German Prosecutors Call for Three-Year Jail Sentence for Ex-Nazi Death Camp Guard
A 93-year-old man standing trial in Germany for his role in the Holocaust should be given a prison sentence of three years, prosecutors said on Monday.
“The accused is charged with accessory to murder on 5,230 counts,” prosecutor Lars Mahnke told a court in Hamburg.
The defendant, Bruno Dey, was aged 17 and 18 when he served as an SS guard at the Nazi concentration camp in Stutthof between August 9, 1944 and April 26, 1945.
He is being tried by a juvenile court, because of his age at the time of the World War II crimes.
The prosecution argues that Dey had known at the time what was happening at the camp, located near the city of Gdansk, namely that people were being shot in the crematorium. He is said to have recognized that the regime’s mass murder of Jews was wrong.
“In such a situation, loyalty to the perpetrators must end,” Mahnke said, arguing that the man should have quit his post in the watch tower.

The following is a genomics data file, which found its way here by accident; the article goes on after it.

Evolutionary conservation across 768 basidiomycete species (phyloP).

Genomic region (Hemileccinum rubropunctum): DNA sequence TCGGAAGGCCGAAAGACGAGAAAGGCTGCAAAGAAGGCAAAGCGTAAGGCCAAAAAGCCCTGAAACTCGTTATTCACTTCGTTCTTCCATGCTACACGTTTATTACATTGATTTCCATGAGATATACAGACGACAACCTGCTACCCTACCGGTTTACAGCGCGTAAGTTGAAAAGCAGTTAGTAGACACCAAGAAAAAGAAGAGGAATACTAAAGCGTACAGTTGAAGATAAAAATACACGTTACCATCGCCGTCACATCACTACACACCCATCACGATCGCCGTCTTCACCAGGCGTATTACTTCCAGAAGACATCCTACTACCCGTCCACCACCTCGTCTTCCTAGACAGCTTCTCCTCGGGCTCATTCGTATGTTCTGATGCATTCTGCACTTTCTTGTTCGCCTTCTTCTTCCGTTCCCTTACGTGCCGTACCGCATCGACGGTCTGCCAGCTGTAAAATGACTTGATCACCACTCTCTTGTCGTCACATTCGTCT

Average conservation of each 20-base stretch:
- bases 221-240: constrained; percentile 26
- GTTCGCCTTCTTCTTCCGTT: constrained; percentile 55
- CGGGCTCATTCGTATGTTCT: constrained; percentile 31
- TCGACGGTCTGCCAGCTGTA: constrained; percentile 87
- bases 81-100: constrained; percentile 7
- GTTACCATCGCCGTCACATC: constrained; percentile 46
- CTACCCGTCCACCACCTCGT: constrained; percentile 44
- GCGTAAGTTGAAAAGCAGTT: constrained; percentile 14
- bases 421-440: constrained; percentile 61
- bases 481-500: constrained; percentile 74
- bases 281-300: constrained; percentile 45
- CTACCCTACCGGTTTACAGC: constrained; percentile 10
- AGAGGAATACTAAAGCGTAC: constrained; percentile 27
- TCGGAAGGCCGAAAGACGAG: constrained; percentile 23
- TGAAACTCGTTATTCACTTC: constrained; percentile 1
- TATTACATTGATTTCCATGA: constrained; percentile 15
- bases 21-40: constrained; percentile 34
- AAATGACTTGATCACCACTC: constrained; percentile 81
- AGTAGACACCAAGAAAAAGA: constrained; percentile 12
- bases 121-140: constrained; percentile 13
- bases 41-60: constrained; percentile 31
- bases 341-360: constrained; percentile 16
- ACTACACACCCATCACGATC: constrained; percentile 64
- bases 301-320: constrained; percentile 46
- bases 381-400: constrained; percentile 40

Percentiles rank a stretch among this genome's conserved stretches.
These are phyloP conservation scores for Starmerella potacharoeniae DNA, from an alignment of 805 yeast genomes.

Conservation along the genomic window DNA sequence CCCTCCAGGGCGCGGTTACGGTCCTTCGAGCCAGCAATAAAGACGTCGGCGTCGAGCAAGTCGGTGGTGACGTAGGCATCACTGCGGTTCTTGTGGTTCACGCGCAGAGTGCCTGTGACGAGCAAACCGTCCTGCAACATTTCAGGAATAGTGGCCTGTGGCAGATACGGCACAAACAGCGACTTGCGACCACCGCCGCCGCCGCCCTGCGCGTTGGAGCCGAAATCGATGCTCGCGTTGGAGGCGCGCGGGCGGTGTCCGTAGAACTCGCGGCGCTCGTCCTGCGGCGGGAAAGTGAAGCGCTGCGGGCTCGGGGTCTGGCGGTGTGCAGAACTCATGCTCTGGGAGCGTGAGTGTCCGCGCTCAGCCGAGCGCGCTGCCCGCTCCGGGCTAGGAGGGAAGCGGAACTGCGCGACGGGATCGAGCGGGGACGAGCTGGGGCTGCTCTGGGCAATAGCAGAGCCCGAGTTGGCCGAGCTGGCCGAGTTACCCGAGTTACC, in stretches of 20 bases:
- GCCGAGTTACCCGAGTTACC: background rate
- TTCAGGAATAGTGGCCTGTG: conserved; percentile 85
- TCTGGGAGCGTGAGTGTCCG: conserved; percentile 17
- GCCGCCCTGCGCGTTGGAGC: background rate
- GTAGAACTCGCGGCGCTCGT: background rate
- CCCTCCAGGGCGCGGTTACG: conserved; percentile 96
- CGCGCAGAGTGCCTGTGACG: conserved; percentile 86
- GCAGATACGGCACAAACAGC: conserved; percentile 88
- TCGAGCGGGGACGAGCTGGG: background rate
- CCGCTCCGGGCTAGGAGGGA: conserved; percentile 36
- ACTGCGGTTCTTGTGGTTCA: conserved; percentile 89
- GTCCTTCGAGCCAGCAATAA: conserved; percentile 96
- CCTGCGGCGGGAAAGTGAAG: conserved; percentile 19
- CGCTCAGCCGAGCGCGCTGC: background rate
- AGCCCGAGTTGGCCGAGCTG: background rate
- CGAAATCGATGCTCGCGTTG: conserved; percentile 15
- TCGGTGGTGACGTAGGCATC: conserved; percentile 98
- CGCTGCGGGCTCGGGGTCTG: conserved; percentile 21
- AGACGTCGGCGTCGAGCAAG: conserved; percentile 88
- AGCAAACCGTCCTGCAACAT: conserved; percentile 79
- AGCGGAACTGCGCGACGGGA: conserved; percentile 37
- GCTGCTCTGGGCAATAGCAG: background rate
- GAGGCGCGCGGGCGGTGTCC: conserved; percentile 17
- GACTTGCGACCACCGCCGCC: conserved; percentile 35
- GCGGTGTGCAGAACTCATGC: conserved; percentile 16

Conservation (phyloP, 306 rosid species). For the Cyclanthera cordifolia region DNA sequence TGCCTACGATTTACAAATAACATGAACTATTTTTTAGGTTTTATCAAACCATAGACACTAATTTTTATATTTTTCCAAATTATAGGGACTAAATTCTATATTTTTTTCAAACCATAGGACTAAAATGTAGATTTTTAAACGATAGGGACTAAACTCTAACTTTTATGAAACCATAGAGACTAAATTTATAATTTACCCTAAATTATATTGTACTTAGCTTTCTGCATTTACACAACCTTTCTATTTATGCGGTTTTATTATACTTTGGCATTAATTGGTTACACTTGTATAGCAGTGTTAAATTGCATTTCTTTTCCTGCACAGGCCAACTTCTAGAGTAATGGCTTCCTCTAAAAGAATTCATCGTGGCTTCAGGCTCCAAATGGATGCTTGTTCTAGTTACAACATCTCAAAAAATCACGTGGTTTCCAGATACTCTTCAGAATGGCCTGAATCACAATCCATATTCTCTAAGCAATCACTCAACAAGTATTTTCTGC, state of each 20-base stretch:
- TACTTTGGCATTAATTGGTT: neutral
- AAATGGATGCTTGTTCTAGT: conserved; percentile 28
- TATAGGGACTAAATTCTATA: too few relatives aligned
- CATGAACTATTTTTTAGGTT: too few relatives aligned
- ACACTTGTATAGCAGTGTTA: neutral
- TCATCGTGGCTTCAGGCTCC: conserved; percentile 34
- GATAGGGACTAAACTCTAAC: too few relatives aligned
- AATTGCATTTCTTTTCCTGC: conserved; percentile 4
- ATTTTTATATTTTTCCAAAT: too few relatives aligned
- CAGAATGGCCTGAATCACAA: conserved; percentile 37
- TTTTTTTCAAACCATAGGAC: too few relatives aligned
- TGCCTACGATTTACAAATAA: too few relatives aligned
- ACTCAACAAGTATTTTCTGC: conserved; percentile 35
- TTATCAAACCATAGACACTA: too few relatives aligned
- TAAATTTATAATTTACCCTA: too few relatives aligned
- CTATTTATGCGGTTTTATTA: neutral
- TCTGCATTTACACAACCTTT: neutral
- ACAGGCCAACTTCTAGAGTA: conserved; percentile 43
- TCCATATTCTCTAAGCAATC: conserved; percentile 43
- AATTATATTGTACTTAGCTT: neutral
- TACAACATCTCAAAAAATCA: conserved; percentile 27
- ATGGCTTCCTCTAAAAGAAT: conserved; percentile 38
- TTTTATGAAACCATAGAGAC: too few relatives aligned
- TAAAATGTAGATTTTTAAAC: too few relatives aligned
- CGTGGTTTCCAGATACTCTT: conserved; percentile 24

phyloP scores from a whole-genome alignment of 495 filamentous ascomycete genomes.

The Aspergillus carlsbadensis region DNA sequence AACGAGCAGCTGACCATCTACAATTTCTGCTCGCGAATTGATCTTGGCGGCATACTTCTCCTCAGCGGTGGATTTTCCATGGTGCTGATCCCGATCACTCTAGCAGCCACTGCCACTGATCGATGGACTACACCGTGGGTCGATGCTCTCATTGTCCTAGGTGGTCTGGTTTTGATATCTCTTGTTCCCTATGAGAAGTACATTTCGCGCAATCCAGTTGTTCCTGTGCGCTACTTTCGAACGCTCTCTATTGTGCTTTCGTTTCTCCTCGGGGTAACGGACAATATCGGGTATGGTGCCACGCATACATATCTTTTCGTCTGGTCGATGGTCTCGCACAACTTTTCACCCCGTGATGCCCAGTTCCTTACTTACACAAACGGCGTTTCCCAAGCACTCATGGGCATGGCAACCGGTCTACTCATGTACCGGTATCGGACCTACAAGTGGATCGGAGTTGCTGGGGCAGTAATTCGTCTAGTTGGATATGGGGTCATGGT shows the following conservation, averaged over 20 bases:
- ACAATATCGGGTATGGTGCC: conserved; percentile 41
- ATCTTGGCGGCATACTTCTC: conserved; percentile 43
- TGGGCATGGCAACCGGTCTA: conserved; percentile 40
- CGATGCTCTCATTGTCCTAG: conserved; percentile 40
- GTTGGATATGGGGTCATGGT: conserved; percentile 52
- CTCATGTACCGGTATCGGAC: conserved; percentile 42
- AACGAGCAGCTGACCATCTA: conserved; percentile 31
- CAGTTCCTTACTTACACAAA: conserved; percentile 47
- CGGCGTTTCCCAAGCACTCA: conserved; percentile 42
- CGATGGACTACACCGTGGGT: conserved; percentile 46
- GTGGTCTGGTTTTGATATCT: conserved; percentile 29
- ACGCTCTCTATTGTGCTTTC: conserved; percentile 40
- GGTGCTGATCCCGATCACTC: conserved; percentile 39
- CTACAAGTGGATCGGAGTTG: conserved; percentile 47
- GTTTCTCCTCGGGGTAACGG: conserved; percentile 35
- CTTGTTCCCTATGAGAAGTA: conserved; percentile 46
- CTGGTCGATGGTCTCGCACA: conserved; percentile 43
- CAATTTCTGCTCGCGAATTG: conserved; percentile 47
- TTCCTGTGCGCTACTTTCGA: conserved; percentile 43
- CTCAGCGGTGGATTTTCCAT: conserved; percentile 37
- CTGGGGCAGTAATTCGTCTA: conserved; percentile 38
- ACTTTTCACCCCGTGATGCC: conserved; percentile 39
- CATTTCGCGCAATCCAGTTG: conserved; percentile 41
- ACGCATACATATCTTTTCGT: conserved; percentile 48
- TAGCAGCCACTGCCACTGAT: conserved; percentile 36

The elderly defendant confessed at the beginning of his trial at to having served as a guard at the Stutthof camp, where more than 60,000 people are thought to have died. It was one of the last Nazi death camps to be liberated.
He was drafted to the Wehrmacht armed forces in 1944 but sent to Stutthof — purportedly against his will — because he was not deemed fit to serve on the front lines.
Dey said he saw many dead bodies during his time there but never used his own weapon.
The German national is accused of having “supported the insidious and cruel killing of mostly Jewish prisoners,” according to the prosecution.
One of his tasks was allegedly to prevent prisoners from escaping, revolting or being liberated.
During the trial, Dey also acknowledged witnessing inmates being locked behind a door but insisted that he did not know that it was a door to a gas chamber.